XIV. Stretching from Corinth along the coast opposite Attica, we behold the ancient Argolis. Its three principal cities were Argos, Mycenae, and Epidaurus. Mycenae, at the time of the Trojan war, was the most powerful of the states of Greece; and Argos, next to Sicyori, was reputed the most ancient. Argolis suffered from the Dorian revolution, and shortly afterward the regal power, gradually diminishing, lapsed into republicanism (108). Argolis contained various independent states--one to every principal city.

XV. On the other side of Corinth, almost opposite Argolis, we find the petty state of Sicyon. This was the most ancient of the Grecian states, and was conjoined to the kingdom of Agamemnon at the Trojan war. At first it was possessed by Ionians, expelled subsequently by the Dorians, and not long after seems to have lapsed into a democratic republic. A man of low birth, Orthagoras, obtained the tyranny, and it continued in his family for a century, the longest tyranny in Greece, because the gentlest. Sicyon was of no marked influence at the period we are about to enter, though governed by an able tyrant, Clisthenes, whose policy it was to break the Dorian nobility, while uniting, as in a common interest, popular laws and regal authority.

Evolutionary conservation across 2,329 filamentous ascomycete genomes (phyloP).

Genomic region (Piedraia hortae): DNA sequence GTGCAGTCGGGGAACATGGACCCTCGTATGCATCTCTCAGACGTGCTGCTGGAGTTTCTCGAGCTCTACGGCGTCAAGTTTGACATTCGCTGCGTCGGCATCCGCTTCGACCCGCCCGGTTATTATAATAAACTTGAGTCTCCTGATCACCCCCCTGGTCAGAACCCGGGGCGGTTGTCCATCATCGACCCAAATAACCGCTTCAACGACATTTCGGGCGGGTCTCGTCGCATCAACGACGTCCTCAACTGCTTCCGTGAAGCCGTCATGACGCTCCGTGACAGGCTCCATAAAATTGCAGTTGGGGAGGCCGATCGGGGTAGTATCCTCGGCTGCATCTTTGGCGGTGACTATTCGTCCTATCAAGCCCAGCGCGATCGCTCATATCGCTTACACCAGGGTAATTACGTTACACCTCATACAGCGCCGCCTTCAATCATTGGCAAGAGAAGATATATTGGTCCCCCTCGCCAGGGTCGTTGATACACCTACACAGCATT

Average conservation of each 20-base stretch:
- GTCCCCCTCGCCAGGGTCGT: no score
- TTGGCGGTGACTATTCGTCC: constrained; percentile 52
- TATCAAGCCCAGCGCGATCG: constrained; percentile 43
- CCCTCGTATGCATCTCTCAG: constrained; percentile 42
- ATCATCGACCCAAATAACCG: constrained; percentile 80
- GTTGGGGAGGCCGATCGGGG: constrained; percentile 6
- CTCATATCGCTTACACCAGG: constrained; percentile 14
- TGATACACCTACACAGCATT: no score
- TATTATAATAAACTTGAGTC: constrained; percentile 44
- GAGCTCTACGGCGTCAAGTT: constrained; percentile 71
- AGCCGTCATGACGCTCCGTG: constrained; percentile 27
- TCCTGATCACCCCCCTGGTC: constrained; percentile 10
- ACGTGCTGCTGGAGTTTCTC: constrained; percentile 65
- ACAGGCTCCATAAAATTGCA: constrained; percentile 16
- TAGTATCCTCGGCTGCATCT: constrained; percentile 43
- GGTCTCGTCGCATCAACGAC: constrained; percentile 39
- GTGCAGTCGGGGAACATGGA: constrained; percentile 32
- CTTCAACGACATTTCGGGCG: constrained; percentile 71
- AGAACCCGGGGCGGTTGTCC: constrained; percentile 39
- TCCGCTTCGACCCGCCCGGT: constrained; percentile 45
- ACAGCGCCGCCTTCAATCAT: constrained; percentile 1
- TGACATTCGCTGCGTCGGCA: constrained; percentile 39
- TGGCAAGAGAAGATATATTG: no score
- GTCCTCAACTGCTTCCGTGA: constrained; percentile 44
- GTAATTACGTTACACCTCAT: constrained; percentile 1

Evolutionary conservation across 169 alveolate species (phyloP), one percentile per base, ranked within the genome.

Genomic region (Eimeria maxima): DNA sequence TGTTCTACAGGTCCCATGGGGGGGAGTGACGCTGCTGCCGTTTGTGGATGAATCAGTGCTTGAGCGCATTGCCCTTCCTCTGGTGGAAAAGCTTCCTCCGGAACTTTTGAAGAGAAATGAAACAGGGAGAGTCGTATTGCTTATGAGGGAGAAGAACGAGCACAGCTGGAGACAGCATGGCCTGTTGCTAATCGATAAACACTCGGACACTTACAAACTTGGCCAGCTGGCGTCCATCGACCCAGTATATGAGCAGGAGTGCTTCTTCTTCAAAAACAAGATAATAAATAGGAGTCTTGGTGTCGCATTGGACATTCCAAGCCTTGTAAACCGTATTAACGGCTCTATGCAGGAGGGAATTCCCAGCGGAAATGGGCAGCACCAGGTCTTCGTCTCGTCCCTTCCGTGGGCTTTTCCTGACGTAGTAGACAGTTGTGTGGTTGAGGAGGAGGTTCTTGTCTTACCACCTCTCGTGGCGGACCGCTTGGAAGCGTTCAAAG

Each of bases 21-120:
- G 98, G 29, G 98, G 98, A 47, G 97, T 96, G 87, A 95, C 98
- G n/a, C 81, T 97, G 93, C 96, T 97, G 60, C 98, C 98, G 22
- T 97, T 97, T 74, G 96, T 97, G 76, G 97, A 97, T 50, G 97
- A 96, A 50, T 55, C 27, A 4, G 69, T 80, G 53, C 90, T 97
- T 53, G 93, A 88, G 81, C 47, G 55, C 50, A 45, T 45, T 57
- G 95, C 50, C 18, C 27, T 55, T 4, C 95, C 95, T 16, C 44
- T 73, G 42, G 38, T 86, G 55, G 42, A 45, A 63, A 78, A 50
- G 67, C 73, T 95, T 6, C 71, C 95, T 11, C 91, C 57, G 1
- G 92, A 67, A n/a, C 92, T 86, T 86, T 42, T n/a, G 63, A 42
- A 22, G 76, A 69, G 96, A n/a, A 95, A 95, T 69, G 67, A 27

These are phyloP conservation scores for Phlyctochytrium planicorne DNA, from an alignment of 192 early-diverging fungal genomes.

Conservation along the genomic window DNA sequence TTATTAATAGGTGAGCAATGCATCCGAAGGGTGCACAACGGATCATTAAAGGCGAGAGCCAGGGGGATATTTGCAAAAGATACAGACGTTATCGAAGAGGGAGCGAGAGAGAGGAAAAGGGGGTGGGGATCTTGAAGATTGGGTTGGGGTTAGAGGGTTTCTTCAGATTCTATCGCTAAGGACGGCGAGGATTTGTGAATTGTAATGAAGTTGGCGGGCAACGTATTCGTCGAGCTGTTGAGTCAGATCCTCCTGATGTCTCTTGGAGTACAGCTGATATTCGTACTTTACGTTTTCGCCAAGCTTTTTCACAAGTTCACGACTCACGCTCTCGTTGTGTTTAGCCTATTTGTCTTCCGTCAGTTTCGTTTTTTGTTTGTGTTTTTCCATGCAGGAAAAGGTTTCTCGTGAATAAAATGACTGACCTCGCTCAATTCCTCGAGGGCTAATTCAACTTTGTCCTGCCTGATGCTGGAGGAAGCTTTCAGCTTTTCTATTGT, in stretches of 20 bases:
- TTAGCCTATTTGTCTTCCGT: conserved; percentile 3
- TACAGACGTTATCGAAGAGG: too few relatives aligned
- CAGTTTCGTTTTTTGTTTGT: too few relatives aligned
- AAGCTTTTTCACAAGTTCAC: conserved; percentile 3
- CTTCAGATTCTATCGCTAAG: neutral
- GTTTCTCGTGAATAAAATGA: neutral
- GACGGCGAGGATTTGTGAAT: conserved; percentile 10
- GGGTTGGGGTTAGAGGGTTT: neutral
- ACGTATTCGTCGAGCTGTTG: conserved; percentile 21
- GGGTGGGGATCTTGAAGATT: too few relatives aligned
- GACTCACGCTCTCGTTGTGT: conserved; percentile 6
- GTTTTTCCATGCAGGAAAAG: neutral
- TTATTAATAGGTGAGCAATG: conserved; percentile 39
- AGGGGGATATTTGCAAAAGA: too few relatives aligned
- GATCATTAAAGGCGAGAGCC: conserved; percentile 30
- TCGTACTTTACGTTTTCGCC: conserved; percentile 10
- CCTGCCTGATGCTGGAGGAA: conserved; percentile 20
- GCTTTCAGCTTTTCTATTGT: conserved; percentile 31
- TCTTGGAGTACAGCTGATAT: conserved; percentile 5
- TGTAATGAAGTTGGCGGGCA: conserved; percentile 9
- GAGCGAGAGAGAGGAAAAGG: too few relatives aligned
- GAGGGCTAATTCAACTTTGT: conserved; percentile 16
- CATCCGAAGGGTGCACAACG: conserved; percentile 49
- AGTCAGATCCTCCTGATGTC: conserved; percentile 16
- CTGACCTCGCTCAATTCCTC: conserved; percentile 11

XVI. Beyond Sicyon we arrive at Achaia. We have already seen that this district was formerly possessed by the Ionians, who were expelled by some of the Achaeans who escaped the Dorian yoke. Governed first by a king, it was afterward divided into twelve republics, leagued together. It was long before Achaia appeared on that heated stage of action, which allured the more restless spirits of Athens and Lacedaemon.

XVII. We now pause at Elis, which had also felt the revolution of the Heraclidae, and was possessed by their comrades the Aetolians.